Take the 2-minute tour ×
Stack Overflow is a question and answer site for professional and enthusiast programmers. It's 100% free, no registration required.

I'm trying to use directX's D3DXQuaternionRotationMatrix() function to retrieve the rotation quaternion from a matrix. The matrix was generated by Blender (an open-source 3D graphics environment ) and is used to reorient a mesh object for use in DirectX. The problem is that the above function only returns a "w" value in the quaternion. Here is matrix followed by function:

D3DXMATRIX mA;
._11 = 1;
._12 = 0;
._13 = 0;
._14 = 0;
._21 = 0;
._22 = 0;
._23 = 1;
._24 = 0;
._31 = 0;
._32 = 1;
._33 = 0;
._34 = 0;
._41 = 0;
._42 = 0;
._43 = 0;
._44 = 1;

D3DXQUATERNION qA;
D3DXQuaternionRotationMatrix( &qA, &mA );
D3DXQuaternionConjugate( &qA, &qA );

result:

qA.x = 
qA.y = 
qA.z = 0;
qA.w = 0.707

This quaternion doesn't represent any rotation...the matrix, however, does have rotation...what is this rotation? why doesn't the function provide an accurate result?

share|improve this question
    
Why is your rotation matrix 4x4? Every experience I've had with a "rotation" matrix is that it's 3x3: roll pitch and yaw, three Euler angles, etc. –  John Jan 25 '13 at 2:22
    
it comes from an export script written by Blender developers...the fourth row (._41->._44) is translation data...its a transformation matrix... –  P. Avery Jan 25 '13 at 2:29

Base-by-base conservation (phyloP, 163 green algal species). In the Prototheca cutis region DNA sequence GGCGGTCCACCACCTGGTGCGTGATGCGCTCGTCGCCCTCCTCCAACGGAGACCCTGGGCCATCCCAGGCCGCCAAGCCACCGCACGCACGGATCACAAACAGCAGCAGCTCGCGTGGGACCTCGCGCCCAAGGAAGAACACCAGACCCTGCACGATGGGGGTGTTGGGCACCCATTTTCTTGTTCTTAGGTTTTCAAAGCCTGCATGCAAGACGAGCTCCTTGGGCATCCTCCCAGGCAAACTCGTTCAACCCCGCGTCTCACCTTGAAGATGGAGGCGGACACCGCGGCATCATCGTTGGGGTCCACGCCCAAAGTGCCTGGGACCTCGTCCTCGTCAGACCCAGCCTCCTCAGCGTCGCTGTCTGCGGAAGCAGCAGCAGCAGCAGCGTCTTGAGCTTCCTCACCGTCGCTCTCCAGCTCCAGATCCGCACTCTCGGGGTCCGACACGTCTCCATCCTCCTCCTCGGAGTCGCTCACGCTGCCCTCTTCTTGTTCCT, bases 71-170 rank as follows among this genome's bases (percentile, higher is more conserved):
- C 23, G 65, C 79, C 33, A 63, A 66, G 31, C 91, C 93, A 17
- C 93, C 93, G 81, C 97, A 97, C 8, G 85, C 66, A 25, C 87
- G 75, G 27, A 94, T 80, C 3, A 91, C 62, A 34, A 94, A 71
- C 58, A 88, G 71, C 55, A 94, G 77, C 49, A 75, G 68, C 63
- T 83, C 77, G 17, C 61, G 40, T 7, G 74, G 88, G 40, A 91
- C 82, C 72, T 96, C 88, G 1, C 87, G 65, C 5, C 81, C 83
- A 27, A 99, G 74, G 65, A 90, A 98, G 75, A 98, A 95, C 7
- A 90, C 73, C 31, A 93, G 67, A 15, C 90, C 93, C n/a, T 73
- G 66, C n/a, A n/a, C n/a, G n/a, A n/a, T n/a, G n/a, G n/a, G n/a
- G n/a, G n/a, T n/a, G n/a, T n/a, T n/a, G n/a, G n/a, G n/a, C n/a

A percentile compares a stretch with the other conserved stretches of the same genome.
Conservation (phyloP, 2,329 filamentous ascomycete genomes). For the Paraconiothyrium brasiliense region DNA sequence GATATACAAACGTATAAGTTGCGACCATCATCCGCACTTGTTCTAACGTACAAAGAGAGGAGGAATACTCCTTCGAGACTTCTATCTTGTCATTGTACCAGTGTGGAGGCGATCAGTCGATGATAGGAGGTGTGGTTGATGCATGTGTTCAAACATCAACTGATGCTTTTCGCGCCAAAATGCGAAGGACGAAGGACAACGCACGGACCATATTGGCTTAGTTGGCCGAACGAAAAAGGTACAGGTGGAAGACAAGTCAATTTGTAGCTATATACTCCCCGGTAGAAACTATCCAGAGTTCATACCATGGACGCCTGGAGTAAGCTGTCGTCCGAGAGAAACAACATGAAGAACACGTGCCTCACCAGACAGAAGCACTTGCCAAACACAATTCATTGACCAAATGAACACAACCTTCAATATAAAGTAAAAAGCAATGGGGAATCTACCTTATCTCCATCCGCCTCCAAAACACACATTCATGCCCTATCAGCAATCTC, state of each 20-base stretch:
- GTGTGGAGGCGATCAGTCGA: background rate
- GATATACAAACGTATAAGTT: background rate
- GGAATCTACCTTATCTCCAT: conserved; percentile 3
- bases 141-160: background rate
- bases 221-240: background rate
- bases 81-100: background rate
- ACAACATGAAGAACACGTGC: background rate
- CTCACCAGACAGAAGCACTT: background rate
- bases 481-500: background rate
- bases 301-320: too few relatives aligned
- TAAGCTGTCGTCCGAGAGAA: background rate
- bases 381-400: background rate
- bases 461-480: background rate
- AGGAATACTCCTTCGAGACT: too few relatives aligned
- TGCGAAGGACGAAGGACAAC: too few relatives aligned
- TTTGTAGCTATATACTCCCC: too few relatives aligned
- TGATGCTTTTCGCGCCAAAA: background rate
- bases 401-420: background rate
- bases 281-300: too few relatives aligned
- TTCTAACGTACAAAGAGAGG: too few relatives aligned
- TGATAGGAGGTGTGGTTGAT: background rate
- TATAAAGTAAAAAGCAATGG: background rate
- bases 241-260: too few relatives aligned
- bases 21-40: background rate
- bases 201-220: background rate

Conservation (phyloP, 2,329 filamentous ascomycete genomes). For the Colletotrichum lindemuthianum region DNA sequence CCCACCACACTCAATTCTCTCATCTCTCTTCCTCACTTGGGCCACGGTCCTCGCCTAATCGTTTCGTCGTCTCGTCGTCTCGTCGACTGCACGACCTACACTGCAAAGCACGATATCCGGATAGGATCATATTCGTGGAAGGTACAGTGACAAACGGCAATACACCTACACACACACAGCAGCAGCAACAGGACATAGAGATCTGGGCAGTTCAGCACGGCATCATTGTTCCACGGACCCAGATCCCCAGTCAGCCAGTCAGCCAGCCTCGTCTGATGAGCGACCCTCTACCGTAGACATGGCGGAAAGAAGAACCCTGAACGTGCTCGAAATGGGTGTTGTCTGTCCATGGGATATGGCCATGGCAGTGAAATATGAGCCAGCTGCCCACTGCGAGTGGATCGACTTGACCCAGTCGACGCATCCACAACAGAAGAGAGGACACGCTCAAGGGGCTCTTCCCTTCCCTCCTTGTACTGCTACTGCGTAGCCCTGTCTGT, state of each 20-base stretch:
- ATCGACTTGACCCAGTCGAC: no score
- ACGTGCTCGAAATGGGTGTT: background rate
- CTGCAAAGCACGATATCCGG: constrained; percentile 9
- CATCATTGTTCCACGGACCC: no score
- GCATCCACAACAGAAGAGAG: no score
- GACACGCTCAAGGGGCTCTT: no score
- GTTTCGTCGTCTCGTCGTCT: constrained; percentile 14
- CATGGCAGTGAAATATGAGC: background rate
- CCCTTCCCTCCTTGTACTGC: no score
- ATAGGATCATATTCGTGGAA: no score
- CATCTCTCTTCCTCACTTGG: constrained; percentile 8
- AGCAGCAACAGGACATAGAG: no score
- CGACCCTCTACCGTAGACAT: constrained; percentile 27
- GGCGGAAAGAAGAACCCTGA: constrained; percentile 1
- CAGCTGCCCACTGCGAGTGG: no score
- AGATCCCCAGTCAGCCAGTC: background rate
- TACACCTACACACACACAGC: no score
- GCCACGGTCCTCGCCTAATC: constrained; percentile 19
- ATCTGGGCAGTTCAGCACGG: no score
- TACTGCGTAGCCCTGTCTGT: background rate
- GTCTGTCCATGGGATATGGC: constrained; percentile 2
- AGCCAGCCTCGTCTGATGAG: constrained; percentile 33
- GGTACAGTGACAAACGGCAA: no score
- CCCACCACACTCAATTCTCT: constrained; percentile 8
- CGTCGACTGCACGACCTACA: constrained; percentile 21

2 Answers 2

up vote 1 down vote accepted

Your matrix:

1; 0; 0; 0;
0; 0; 1; 0;
0; 1; 0; 0;
0; 0; 0; 1;

This is identity matrix with y and z swapped: Your scene is either Y-Up or Z-Up, and Blender expects D3D to be the opposite, so it uses this matrix to swap y and z. You can think of it as a rotation if you want to, but end result is the same.

share|improve this answer
    
the D3DXMatrixDecompose() function does not provide a result because the matrix is not affine... –  P. Avery Jan 31 '13 at 5:15

The W of a quaternion represents the rotation in radians. The X, Y and Z portions represent the axis the rotation is about. In your example the Matrix is rotating around (0,0,0) by .707 radians or ~40.5 degrees.

Edit:

If you are looking for the Yaw, Pitch and Roll you can extract it from the quaternion: http://sunday-lab.blogspot.com/2008/04/get-pitch-yaw-roll-from-quaternion.html

share|improve this answer

Your Answer

 
discard

By posting your answer, you agree to the privacy policy and terms of service.

Not the answer you're looking for? Browse other questions tagged or ask your own question.